The PRA has sought to develop a standard set of variables – including the borrower’s income, expenditure, tax liabilities and credit commitment – that a lender should take into account in assessing affordability. It is important that this approach should not be unnecessarily prescriptive. 

We have suggested that lenders should be able to develop their own models, taking into account relevant factors. Such an approach could allow lenders to assume, for example, that all landlords are higher-rate taxpayers and that there are accepted overheads associated with owning a property, rather than assessing affordability based on the unique circumstances of each individual borrower.

We welcome the PRA’s decision not to provide guidance on loan-to-value requirements, as existing proposals already provide adequate micro-prudential safeguards. 

We also believe that requirements for assessing affordability also need to be sufficiently flexible to ensure that high net worth borrowers do not encounter unnecessary restrictions. We urge the PRA to reflect the general approach taken by the Financial Conduct Authority in the development of its lending rules, which allows borrowers with significant assets to use these, as well as their income, to guarantee their mortgage.

Interest rate stress testing

The PRA expects firms to apply a stress test to the affordability of borrowing rates that reflect prevailing market conditions but could also rise by at least two percentage points above current levels, as the Financial Policy Committee recommends. We do, however, question the logic of also testing affordability at an arbitrary minimum rate of 5.5%.

Lenders welcome the PRA’s view that stress testing of affordability against higher rates is not necessary for borrowers with mortgages which have a fixed-rate term of at least five years. Such an approach would align buy-to-let borrowers with residential mortgage customers covered by the FCA’s conduct of business rules. Applying more stringent requirements for the stress testing of affordability for buy-to-let customers would be inequitable and illogical.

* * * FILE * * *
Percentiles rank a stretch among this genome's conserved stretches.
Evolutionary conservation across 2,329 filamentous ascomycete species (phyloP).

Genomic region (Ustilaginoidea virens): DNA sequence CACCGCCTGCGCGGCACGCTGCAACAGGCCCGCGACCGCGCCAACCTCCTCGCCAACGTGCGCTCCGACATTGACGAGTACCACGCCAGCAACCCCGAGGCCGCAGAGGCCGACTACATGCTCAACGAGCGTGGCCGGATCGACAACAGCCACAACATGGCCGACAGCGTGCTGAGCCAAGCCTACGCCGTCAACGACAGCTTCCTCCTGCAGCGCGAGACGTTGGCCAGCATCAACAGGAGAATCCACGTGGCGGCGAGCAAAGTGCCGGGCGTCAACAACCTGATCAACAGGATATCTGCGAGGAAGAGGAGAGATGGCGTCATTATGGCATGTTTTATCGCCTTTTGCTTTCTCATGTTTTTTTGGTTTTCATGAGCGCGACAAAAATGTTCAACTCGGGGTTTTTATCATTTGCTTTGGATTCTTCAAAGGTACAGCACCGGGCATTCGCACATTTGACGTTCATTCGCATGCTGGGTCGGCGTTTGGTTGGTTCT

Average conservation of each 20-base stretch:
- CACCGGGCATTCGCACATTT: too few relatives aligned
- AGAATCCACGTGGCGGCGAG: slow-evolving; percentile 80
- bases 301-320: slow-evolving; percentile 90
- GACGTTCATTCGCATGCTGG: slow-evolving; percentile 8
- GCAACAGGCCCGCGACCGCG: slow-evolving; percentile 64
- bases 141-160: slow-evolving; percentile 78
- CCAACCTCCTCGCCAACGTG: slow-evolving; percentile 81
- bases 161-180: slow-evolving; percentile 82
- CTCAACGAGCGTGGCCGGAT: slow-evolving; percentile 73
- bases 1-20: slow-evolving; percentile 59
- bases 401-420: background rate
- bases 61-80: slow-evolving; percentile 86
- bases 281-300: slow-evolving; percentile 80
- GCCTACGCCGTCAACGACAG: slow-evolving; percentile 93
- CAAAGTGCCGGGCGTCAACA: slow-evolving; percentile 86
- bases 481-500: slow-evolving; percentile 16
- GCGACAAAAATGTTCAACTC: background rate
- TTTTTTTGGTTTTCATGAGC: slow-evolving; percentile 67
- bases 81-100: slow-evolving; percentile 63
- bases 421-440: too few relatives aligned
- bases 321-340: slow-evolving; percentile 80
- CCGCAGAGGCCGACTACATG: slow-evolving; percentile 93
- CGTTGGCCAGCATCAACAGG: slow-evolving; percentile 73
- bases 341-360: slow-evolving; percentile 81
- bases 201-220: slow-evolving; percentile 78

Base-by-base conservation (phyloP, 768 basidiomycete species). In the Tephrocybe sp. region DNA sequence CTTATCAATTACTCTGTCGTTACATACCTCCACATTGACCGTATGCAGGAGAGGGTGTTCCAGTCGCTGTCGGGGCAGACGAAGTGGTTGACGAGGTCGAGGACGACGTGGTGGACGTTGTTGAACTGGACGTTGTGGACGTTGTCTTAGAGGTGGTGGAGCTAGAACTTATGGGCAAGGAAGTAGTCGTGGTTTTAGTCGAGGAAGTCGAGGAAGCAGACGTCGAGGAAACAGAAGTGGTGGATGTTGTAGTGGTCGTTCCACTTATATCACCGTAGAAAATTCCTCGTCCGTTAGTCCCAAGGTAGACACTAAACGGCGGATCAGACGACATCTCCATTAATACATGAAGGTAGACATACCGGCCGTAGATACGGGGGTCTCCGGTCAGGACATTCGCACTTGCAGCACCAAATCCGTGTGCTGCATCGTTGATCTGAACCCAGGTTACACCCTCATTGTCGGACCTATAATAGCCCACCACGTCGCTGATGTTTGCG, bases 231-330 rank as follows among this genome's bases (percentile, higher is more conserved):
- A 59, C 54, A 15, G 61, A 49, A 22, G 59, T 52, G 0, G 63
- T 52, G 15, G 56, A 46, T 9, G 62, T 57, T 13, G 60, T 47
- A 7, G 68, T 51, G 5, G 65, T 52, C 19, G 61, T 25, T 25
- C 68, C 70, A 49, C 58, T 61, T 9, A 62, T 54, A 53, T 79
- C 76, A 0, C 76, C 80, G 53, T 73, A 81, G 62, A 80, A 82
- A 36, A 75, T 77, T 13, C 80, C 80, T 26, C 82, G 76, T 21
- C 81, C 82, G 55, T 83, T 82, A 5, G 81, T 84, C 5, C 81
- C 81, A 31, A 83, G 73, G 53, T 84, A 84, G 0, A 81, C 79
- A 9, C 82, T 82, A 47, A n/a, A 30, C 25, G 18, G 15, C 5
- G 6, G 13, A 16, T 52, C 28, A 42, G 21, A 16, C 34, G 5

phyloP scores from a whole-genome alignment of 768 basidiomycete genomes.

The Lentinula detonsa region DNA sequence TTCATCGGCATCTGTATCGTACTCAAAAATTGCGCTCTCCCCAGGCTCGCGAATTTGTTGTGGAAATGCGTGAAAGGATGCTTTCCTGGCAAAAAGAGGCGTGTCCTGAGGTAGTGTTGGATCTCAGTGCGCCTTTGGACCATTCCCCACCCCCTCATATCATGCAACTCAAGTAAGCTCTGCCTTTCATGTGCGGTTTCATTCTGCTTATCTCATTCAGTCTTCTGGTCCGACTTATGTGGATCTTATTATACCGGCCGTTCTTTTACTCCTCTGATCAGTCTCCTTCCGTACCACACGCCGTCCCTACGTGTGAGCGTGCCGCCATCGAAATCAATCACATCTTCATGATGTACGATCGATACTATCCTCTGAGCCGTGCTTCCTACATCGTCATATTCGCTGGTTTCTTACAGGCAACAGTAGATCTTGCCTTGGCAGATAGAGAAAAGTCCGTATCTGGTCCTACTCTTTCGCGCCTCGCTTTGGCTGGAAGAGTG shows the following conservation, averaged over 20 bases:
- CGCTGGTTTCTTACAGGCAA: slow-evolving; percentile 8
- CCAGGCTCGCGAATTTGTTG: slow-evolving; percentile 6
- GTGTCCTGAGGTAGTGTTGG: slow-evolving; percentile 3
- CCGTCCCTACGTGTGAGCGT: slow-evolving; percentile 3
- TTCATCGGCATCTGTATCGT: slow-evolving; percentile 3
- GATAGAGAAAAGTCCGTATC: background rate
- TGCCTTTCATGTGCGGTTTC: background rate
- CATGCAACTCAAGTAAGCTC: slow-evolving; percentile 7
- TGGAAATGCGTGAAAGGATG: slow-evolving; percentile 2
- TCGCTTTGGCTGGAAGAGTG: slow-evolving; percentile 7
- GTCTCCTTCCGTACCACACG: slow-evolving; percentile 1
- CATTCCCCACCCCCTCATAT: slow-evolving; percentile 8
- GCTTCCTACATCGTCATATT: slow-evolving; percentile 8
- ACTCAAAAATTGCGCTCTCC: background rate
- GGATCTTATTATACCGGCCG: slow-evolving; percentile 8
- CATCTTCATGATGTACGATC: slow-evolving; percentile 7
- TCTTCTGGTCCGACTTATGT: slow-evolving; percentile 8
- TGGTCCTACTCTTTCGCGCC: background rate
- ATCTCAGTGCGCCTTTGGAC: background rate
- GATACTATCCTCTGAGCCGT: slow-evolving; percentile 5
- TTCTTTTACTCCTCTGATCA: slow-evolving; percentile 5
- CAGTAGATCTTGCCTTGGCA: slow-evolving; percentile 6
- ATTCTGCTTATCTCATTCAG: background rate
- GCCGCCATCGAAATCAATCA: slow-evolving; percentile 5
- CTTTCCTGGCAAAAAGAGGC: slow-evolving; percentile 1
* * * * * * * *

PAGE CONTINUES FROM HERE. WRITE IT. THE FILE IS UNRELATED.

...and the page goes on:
We would also welcome confirmation by the PRA that lenders should be able to factor in future rent increases when assessing affordability. If lenders are expected to build into their calculations the effects of higher interest rates on the costs of running their businesses, it is also reasonable that they should be able to anticipate higher rental income. In many cases, rent increases are already written into the contract between landlord and tenant.

Landlords with large portfolios

We would like to understand more about the PRA’s proposals for “portfolio buy-to-let landlords” – defined as those with four or more properties funded by a loan – and the regulator’s view that this group has a higher rate of arrears than those with fewer properties. Only a very small proportion of buy-to-let mortgages fall into arrears and in most cases this is a temporary state of affairs, from which the borrower is able to recover.

We would like to see further analysis to understand the nature of any correlation between cases of arrears and the number of properties owned by the landlord. It may be that other factors – like the type and location of properties in the portfolio, or the landlord’s business model – contribute to a higher level of arrears.

There may also be a need to consider carefully the definition of a portfolio landlord. How, for example, should we treat landlords who own fewer than four properties as individuals but also invest jointly with others in additional properties? 

The timetable for implementation

Finally, it is important that the PRA sets out a clear timetable for implementation of its measures. Lenders will need to have sufficient time to make adjustments to the way in which they run their businesses. Firms will need to make changes to systems, recruit and re-train staff and meet new reporting requirements. 

Different aspects of the regulations may also take different amounts of time to implement. It may be possible, for example, to introduce new rules for assessing affordability and interest rate stress testing in a relatively short period. But other regulations, including those affecting landlords with portfolios – as well as systems changes that might be needed to lenders’ business – could take longer to implement.

We would like to discuss the details of a timetable for implementation with the PRA, and would also urge that there should be transitional arrangements covering loans that are in the pipeline during the implementation period.

  • Our most recent data showed a fall in buy-to-let lending in April – following the introduction of the 3% stamp duty rate for purchasers of second properties at the start of that month.  As might have been expected, there was a bigger fall in buy-to-let lending for house purchase than for remortgaging.